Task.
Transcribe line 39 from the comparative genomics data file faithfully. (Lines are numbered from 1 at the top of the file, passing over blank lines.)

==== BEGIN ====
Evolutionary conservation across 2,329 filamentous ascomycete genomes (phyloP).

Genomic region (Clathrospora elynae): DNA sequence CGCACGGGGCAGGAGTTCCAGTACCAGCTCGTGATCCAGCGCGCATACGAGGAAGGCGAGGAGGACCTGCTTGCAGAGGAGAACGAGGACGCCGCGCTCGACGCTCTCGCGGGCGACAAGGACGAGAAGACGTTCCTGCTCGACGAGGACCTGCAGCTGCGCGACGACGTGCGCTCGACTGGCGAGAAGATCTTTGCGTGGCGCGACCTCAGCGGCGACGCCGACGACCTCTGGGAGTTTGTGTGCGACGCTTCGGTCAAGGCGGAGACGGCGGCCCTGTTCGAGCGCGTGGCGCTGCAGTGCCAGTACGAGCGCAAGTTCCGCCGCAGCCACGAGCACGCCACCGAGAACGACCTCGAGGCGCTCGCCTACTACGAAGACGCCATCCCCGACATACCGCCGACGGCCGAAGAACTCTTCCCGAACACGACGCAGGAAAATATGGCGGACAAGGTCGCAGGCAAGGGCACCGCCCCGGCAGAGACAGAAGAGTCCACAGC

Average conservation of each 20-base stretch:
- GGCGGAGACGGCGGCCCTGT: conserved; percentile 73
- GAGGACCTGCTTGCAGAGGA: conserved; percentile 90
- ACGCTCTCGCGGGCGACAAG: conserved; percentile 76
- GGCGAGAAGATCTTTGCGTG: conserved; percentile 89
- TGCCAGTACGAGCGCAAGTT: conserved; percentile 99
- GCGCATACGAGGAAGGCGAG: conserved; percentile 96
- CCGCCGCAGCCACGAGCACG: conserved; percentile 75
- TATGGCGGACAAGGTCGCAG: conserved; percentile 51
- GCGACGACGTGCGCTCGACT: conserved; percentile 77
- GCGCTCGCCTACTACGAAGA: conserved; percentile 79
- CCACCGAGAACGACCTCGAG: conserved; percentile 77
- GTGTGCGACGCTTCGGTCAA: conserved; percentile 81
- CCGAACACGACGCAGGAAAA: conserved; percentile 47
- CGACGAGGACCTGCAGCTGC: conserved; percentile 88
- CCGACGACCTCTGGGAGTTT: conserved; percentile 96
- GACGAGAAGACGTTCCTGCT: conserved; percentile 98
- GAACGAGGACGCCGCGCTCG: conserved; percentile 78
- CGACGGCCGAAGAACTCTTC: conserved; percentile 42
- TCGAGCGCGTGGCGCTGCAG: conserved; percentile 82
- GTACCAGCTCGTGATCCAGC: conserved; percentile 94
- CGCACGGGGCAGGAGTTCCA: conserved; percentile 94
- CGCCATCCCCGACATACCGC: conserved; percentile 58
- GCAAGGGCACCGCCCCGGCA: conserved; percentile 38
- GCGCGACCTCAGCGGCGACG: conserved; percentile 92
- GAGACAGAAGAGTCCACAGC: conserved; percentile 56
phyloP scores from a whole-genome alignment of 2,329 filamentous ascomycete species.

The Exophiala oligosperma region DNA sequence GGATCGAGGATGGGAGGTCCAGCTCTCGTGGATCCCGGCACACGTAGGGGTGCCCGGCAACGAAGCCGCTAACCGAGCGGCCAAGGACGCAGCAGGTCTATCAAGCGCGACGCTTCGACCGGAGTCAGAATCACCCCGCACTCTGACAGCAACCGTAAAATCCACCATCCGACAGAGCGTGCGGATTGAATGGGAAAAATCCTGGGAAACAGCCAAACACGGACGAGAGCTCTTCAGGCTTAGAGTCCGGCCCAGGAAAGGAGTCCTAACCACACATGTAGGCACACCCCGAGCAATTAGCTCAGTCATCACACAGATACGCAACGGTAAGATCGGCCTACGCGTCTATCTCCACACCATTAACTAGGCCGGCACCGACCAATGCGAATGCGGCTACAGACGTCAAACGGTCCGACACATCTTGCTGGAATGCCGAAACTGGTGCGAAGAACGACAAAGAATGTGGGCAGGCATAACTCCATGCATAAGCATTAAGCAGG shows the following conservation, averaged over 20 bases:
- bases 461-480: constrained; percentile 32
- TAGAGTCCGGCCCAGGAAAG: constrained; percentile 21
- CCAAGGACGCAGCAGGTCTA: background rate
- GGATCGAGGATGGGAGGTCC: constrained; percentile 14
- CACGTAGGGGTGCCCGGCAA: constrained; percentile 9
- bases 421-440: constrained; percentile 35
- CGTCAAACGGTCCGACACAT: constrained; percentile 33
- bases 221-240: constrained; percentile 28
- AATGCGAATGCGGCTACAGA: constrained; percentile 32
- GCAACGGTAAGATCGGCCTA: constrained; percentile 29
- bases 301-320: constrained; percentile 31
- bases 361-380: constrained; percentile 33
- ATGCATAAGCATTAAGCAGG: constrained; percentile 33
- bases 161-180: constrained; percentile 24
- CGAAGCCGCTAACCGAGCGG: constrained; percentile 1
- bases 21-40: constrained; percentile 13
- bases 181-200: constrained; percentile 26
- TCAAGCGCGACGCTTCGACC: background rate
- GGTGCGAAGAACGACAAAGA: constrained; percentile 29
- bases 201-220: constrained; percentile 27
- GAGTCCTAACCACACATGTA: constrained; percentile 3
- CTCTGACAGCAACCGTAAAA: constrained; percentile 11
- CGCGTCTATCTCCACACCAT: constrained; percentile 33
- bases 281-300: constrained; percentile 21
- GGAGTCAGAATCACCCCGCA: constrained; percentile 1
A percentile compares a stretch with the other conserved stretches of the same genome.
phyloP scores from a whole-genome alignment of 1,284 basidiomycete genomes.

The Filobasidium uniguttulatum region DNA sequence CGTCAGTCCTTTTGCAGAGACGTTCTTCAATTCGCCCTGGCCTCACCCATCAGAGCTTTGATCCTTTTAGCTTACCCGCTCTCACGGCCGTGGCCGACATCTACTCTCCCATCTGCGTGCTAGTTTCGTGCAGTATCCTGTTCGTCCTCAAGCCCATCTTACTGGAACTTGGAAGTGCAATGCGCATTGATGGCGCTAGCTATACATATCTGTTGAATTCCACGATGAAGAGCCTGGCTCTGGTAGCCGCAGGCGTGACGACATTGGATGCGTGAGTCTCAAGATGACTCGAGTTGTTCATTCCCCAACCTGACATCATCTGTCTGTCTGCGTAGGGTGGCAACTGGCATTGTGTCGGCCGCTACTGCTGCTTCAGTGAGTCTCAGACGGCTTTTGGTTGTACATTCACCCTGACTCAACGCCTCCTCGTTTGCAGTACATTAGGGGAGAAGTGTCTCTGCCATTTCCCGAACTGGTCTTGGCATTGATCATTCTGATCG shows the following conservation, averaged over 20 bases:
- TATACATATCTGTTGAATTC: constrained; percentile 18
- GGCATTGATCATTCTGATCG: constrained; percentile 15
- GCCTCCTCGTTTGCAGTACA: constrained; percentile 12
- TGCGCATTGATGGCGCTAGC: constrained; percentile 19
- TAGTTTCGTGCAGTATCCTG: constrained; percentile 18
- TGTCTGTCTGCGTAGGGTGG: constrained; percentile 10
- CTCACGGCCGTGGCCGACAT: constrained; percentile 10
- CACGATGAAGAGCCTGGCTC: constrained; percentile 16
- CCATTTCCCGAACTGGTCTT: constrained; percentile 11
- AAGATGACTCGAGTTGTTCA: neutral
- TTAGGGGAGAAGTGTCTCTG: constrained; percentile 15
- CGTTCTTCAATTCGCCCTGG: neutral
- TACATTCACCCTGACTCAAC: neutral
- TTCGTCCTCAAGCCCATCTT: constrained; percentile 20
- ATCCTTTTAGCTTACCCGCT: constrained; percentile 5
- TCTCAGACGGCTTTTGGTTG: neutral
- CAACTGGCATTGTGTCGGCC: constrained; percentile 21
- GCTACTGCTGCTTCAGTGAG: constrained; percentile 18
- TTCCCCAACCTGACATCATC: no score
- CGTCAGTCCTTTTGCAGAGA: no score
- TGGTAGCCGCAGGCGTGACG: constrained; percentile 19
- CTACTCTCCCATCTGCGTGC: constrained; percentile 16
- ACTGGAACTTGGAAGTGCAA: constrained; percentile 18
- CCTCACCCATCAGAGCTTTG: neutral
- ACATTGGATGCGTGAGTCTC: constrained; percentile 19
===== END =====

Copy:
- AATGCGAATGCGGCTACAGA: constrained; percentile 32